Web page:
Decorative Painting and Gilding: Classical Origins, Exotic Influences

The following article by Kevin Cross first appeared in the book:

The Art of Classical Details” by Phillip James Dodd.

The Art of Classical Details


The author Phillip Dodd (left) and I at Phillip’s book signing.


Decorative Painting and Gilding: Classical Origins, Exotic Influences

by Kevin Cross

When we think of classical art and architecture in terms of color, our experience is likely to evoke images in whites and grays, no doubt due to the survival of stone artifacts, and the loss of other objects and surface treatments created with less durable materials.  Though there is evidence to support the assertion that some sculpture and even some buildings were originally painted and gilded, a preference for the notion of a monochromatic architectural environment in antiquity prevails to some extent, at least for exteriors.

If we put that discussion aside and shift our focus to exploring the question of artistic authenticity in interiors, we find that we have much more information to consider.  Near the end of the 15th century, the ruins of the Domus Aurea, Nero’s 1st century Roman villa, were discovered. Upon excavation the preserved decoration, in stucco and fresco paint, had a revelatory impact on the artists of the day. The work of Raphael and his team at the Vatican demonstrates their rapid assimilation of the vocabulary and movement of classical ornament; the Loggetta and Loggia are often cited as seminal examples of the classical grotesque style. As perhaps even greater evidence of their mastery, in the refined elegance of the Villa Madama we have not only an authentic interpretation of the past; we also have a sense of the future direction this style would take.

In the mid-18th century, the excavations of Herculaneum and Pompeii exposed a wealth of historical material, thus deepening our insight into everyday life in antiquity. From direct observation of these and other sites, many artists and architects who were on the Grand Tour at this time returned home with fresh ideas about adapting classical design elements to their own endeavors. William Hamilton’s research and collections stimulated antiquarian interest in the area and contributed to what was called the Etruscan style.  James Stuart’s publications and works distinguish him as one of the early pioneers of Neoclassicism, but it is probably Robert Adam to whom we attribute the highest achievements in synthesizing all of the elements of classical architecture and interior design into a cohesive whole. In his buildings and interiors, in his publications, and most notably in his drawings, we see his attention to every detail, from the placement of the colors and gilding on the ceilings and walls to the design of the furniture that would ultimately occupy the space.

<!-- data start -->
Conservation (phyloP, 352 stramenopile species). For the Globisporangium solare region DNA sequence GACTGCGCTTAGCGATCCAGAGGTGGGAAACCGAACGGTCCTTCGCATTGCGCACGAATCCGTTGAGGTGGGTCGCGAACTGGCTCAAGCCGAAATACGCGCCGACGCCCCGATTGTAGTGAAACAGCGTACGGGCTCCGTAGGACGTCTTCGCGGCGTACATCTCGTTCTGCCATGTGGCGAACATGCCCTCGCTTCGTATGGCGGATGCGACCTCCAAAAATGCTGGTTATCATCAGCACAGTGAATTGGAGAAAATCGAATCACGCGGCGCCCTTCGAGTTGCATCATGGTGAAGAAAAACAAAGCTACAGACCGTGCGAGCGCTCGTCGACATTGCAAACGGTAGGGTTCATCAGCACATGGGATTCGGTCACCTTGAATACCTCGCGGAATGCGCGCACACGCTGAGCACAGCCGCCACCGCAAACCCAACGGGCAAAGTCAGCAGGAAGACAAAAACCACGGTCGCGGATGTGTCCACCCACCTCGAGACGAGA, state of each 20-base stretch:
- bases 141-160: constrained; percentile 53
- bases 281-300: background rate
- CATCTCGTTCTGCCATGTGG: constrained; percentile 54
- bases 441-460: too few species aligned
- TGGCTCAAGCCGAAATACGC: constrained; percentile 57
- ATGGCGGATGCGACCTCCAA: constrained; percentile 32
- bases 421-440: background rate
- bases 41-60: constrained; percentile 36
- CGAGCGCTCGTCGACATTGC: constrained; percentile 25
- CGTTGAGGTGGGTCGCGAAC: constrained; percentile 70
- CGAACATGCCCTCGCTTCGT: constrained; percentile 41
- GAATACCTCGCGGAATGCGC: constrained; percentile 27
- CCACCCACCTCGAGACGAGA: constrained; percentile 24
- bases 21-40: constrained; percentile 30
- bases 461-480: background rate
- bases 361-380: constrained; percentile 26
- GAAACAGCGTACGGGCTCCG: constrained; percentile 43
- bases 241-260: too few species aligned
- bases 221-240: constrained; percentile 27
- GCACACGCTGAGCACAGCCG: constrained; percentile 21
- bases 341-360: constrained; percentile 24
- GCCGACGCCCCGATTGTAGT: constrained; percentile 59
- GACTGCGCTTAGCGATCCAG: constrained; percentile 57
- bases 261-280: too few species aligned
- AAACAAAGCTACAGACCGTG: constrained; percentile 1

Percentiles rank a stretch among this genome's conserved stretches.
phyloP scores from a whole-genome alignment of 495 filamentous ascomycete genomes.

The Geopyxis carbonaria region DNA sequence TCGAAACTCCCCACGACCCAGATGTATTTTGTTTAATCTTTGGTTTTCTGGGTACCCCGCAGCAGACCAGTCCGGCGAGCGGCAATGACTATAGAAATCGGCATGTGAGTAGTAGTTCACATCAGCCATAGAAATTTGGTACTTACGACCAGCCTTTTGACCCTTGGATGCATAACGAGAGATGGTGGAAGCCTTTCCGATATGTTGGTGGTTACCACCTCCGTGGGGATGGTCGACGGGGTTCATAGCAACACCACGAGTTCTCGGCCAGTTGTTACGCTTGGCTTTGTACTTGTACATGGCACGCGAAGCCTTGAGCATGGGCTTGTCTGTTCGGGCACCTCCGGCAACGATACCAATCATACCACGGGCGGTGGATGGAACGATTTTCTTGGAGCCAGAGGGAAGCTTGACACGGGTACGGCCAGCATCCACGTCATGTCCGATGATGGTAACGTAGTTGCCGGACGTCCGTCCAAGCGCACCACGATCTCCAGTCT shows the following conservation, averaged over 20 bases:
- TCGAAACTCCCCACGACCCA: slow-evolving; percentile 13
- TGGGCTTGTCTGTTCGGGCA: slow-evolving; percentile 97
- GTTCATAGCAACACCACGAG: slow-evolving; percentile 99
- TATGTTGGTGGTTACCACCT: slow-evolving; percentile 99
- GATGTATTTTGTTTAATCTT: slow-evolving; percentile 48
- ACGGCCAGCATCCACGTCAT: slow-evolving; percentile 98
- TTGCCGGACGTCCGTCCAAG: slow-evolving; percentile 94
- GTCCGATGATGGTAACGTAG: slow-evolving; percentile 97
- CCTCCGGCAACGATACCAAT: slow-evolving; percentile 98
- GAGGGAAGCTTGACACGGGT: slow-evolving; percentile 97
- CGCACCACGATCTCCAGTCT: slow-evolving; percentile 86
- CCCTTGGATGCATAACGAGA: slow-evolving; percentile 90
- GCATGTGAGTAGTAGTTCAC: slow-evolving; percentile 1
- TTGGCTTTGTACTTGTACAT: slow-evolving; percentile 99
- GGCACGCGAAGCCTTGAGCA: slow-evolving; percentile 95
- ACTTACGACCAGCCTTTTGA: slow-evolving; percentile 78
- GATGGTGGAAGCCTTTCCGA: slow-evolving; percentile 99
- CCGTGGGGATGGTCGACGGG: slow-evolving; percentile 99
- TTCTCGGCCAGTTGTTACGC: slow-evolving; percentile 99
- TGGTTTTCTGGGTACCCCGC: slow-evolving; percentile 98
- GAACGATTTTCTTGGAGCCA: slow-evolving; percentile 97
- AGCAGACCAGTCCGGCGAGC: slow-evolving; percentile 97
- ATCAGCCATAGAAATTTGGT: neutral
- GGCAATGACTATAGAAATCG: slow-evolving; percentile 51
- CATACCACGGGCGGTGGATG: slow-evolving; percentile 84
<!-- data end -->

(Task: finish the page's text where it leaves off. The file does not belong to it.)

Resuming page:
Alongside the continuing development of the Neoclassical style there were other influences on architecture and interiors that made their appearance, though none of these would ever achieve a dominant position, especially in reference to domestic architecture.  We have Gothic Revival efforts such as Horace Walpole’s Strawberry Hill, William Beckford’s Fonthill Abbey and the works of A.W. N.Pugin. There was also an interest in the art and architecture of Egypt, fostered by Napoleon’s campaign and the subsequent scholarly publications. From these sources came the inspiration for some aspects of the Empire style of Percier and Fontaine, and the works of Thomas Hope.